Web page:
In general, use this formula for clear and concise subject statements.
In the poem / play / prose extract / article (genre), the writer explores / criticises / ridicules/ portrays / highlights / illustrates (some verb) _________ (idea, effect, or meaning).
Our subject statement is now clear and concise, but there’s one problem. It feels too simplistic. There’s no depth. The reason is because we’re missing something essential.
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2. Sprinkle the writer’s purpose
At the moment, our subject statement is simply saying: “In the text, the writer does this.” But that’s only half the picture. We need to add the writer’s purpose. The subject statement needs to say:
“The writer does this, this and that in order to achieve a purpose.”
By explaining not just what the writer does but also why the writer does it, the subject statement immediately becomes deeper and more complete.
“In the prose extract, the author characterises the protagonist as a sad teenager who experiences frequent conflict with his parents in order to highlight the harsh estrangement of adolescence.”
where the bolded part of the subject statement expresses the intention (why) behind the writer's use of characterisation (what).
The subject statement sounds even better if we move the author’s intention to the beginning of the sentence:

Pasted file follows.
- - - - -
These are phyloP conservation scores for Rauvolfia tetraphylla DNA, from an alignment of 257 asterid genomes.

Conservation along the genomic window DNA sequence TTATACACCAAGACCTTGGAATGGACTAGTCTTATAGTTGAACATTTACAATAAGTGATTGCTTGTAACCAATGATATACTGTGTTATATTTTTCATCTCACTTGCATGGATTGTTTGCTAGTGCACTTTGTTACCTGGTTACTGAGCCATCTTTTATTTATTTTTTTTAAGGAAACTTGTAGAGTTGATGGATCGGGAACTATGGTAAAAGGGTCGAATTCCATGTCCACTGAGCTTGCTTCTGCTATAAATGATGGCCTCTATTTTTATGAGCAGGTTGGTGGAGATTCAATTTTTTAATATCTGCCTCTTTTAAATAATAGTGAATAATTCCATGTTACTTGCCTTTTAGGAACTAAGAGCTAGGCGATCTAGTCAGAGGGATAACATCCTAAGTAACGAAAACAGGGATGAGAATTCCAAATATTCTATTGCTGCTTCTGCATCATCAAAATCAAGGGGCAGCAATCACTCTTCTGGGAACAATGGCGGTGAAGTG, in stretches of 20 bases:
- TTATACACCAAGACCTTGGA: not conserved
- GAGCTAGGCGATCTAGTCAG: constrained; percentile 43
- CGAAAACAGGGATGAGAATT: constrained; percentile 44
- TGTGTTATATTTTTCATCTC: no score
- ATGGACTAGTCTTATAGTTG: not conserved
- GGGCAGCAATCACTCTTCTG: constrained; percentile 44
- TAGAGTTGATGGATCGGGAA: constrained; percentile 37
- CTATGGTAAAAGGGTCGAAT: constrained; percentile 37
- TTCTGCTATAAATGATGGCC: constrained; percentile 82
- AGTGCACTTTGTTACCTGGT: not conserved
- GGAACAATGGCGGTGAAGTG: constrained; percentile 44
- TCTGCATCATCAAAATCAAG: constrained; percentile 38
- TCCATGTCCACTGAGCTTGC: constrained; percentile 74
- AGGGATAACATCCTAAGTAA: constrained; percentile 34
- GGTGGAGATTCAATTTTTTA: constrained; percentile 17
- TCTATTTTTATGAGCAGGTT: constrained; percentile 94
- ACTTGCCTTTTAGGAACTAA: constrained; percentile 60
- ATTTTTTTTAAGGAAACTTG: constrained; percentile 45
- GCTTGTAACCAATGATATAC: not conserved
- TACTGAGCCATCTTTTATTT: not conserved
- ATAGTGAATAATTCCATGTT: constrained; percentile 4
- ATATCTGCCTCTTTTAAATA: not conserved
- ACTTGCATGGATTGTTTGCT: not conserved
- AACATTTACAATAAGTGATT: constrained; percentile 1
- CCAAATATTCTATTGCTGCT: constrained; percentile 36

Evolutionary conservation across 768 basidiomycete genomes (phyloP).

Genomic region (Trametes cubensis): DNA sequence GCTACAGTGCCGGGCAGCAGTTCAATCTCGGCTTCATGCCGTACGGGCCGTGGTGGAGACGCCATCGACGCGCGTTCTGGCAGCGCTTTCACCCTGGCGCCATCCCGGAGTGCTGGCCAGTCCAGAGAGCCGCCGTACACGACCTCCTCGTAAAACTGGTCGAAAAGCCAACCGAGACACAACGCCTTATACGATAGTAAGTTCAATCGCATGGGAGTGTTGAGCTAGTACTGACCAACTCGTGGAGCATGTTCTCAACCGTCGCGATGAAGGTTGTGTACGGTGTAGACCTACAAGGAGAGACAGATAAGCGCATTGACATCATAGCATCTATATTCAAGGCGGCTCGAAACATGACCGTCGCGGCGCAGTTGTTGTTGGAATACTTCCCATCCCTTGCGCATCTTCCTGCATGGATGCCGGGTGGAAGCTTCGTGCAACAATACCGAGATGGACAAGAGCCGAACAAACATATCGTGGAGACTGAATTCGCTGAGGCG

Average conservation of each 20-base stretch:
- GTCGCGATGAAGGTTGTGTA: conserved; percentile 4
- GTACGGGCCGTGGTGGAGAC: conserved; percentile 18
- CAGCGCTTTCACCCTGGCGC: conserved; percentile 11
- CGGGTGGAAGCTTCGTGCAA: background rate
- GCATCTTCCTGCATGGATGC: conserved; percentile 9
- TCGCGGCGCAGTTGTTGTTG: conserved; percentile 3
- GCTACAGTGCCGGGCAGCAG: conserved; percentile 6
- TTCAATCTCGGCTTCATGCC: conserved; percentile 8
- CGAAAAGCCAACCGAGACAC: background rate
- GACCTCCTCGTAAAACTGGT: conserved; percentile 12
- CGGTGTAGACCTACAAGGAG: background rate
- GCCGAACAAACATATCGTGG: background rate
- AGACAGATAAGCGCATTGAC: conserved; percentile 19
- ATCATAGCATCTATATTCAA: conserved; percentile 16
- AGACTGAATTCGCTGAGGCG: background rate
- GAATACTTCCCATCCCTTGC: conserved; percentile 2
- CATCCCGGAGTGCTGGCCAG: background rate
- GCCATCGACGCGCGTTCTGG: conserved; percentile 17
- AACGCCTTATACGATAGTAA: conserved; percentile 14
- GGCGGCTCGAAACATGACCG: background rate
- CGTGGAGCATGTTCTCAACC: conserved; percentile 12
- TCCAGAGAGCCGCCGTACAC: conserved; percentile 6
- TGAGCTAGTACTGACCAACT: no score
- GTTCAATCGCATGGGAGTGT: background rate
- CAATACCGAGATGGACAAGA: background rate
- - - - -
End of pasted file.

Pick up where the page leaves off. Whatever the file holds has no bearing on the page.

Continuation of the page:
“In order to highlight the harsh estrangement of adolescence, the author characterizes the protagonist as a sad teenager who suffers frequent conflict with his parents.”
Or, we can be a little less explicit about the purpose by expressing it as a theme: .
“In the prose extract, the author explores the distressed emotional landscape of adolescence through the portrayal of the teenage protagonist’s constant melancholy and familial conflict.”
- Here the writer’s message is expressed instead as a central theme: the distressed emotional landscape of adolescence.
We now have a new template for writing strong subject statements that have both clarity and depth.
In the poem / play / prose extract / article (some genre), the writer explores / criticises / ridicules/ portrays / highlights / illustrates (some verb) _________ (idea, effect, or meaning) in order to __________ (some purpose).
After you get used to using this template, it will start to feel formulaic and boring. At that stage, feel free to do away with the training wheels and express your thesis however you like, as long as it is clear, concise and conveys the writer's intention.
Improving a real subject statement by a real student
“Banville utilises situational irony created by the characterisation of the parents, and the situational irony of the narrator’s depressing holiday to express a bittersweet tone by the narrator.” (28 words)
One of our lovely LitLearn students wrote this subject statement for a Higher Level Paper 1 guided analysis. We are going to identify what’s wrong with it, and then we will improve on it.